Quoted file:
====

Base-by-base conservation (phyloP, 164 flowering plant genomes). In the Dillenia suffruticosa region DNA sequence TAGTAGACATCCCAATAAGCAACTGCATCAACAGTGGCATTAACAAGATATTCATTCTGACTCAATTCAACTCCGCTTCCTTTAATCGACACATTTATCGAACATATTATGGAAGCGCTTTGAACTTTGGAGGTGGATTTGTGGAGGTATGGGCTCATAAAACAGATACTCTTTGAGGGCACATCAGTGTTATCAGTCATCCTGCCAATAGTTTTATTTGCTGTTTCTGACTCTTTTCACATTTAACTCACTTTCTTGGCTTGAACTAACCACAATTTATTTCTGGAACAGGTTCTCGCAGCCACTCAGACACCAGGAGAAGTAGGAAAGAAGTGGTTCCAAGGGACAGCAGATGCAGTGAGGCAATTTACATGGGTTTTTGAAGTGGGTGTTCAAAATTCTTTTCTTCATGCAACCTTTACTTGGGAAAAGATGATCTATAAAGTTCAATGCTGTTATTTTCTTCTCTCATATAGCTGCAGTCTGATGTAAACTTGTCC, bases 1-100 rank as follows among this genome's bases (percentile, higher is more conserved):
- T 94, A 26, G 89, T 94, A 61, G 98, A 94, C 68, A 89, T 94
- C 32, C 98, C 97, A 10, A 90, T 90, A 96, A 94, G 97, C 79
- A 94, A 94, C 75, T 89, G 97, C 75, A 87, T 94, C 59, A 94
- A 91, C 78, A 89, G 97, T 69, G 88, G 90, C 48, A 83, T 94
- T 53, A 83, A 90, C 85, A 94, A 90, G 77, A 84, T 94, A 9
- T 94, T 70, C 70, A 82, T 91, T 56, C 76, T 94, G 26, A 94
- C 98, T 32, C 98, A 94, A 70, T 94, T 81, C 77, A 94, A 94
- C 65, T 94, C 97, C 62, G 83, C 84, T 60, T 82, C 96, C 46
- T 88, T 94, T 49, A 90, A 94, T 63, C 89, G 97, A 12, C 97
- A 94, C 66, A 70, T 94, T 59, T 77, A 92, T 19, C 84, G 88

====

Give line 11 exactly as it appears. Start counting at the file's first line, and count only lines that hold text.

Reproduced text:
- A 94, C 66, A 70, T 94, T 59, T 77, A 92, T 19, C 84, G 88